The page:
Top-room-designs abound in this article*. It is jam packed with TEN help-with-room-design tips from one of the country's top interior designers. Although, originally this room-design-tips article was written from the perspective of marketing and selling new homes; it's a great resource for our tips to accomplish your own best room design.
Design impacts every facet of our lives and the spaces where we live. Whether you are in need of fresh new design ideas for your kitchen, living areas, or bathrooms, we trust you'll find our help-with-room-design as a great design inspiration.
The Difference is in the Details
by Patti Guthrie
We've seen trends in shrinking floor plans, simplicity of form, and a variety of architectural styles. We've seen less regionalism and an increase in designs that bring the outdoors in. But no matter what the trends are or what you are designing, it's the details that determine your success.
With construction budgets stretched to the max, the smallest of details still matter the most, and how they are handled can greatly influence a company's reputation and image. Take a look at these ideas to help you establish a unique design signature for your company.
Top-Room-Designs Tip One: Think beyond the backsplash when installing the accent tile. Instead, splurge by covering an entire cabinetry wall with the backsplash material. This works well above a cook top with a modern hood, or over the sink area.
Top-Room-Designs Tip Two: Clean up the countertop edge. Formal ogee edges are fading in popularity and are being replaced with simple contemporary edges such as a pencil or erased edge. If you can afford it, thicken the edge of an island countertop to a full two inches to make the whole kitchen feel more expensive.
Also move beyond granite and look instead to some of the more progressive countertop materials such as engineered stone, recycled glass, stainless steel, and concrete.
Top-Room-Designs Tip Three: Find furniture-grade upgrades to elevate your cabinetry. A bland production kitchen can look semi-custom with simple changes. Skip a standard toe kick when designing desks, island fronts, and built-in hutches, and use a furniture base instead.
Compound the crown molding with a small frieze on the top of the cabinets, and leave no room between the ceiling and top of the cabinetry. Also, varying cabinet heights is a dated "don't". The cleaner the better--and try contemporary cabinet pulls or knobs even if your kitchen leans traditional.
Top-Room-Designs Tip Four: Wall cladding gives character and substance to the most affordable spaces. Try a textured stone or tile on an entire fireplace wall. Painted brick is back. And wide, V-groove panel molding can add vintage charm to foyers, dining rooms, and fireplace walls.
Top-Room-Designs Tip Five: Create a memorable transition between spaces. You've seen good ideas like this before--but can you get creative about where they occur in the plan? Try a vintage door when you least expect it.
Top-Room-Designs Tip Six: Create signature, "found" spaces. Tuck shelves under a stairway. Find a way to put a reading alcove/window seat at the top of a stair landing. Design a walk-in pantry to die for with a mini-mosiac floor, pendant lighting, custom shelving, and storage on the door. Make your fireplace a standout by using one of the new horizontal and rectilinear fireboxes.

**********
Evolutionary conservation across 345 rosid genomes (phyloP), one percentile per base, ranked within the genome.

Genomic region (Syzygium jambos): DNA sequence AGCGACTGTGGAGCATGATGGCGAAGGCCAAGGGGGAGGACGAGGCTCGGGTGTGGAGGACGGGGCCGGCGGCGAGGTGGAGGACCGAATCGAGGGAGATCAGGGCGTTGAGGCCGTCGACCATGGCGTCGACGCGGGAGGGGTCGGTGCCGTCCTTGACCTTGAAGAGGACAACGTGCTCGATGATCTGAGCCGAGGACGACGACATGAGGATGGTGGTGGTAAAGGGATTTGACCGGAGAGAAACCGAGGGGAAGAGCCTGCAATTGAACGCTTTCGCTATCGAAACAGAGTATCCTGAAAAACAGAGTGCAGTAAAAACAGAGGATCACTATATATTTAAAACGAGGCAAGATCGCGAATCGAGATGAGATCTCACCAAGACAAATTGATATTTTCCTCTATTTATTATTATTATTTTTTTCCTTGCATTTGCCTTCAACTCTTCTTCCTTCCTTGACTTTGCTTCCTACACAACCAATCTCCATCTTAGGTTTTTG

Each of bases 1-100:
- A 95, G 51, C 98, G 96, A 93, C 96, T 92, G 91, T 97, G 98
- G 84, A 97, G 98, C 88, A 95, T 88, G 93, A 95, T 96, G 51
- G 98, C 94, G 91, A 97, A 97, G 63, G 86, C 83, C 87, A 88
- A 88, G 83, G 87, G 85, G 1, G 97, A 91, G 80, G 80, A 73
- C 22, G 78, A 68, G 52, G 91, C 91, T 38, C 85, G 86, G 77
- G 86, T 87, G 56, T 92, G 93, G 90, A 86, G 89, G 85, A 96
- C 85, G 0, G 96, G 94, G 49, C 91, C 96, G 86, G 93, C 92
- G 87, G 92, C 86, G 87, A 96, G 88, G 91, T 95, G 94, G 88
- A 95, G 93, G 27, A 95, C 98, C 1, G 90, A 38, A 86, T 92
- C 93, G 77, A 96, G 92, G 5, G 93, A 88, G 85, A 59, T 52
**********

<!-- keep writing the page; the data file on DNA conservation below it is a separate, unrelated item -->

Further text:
Top-Room-Designs Tip Seven: Stop buying the bronze, pseudo-Mediterranean lighting. Look instead at simple, large shade fixtures, simple rustic wood chandeliers, and even woven wicker fixtures. Think young and fresh with your light fixture choices--the whole house will look fresher.
Top-Room-Designs Tip Eight: Embrace contrast. Walls are getting lighter and floors are getting darker. Trim is a little bit of both, but I see a trend toward darker trim and lighter walls. Picture an ebony floor with crisp white walls and stained trim.
Top-Room-Designs Tip Nine: Free standing tubs are back, back, back. Get creative, and ground the walls and floors surrounding the tub with contrasting materials to highlight the splurge of a free-standing tub.
Top-Room-Designs Tip Ten: No more bar lights above the unfinished mirror. Spend the money to frame your mirror with cabinetry or millwork, and make sure there is no leftover drywall at the top. Locate simple sconces within the mirror to highlight your buyer's faces. And add enough recessed cans to make the bath sparkle.
The details are at the top of any potential homebuyer's priority list, even if they don't realize it. Details can transform any house into a home and make or break any sale. So be a little daring. Think retro-contemporary. Try some new eco materials.
Remember, gaudy excess is gone. In its place are authentic interiors with character features and less square footage. The buyers will get on board a lot easier than you may think.
Author: Patti Guthrie has been vice president of model merchandising at Marc-Michaels Interior Design since 1995. She has more than 20 years of marketing and merchandising experience in the industry and is involved in many industry affiliations, from local to national, keeping her abreast of marketplace issues and trends.
She integrates industry insights and solutions to the challenges into the merchandising plan for every project. To witness the home builder's success is Patti's professional ambition; to be instrumental in that success is her satisfaction.
*Reprinted with permission from "The Difference is in the Details" by Patti Guthrie, 2010, Sales + Marketing Ideas, pages 46-48, Copyright 2010 by National Sales and Marketing Council of The National Association of Home Builders.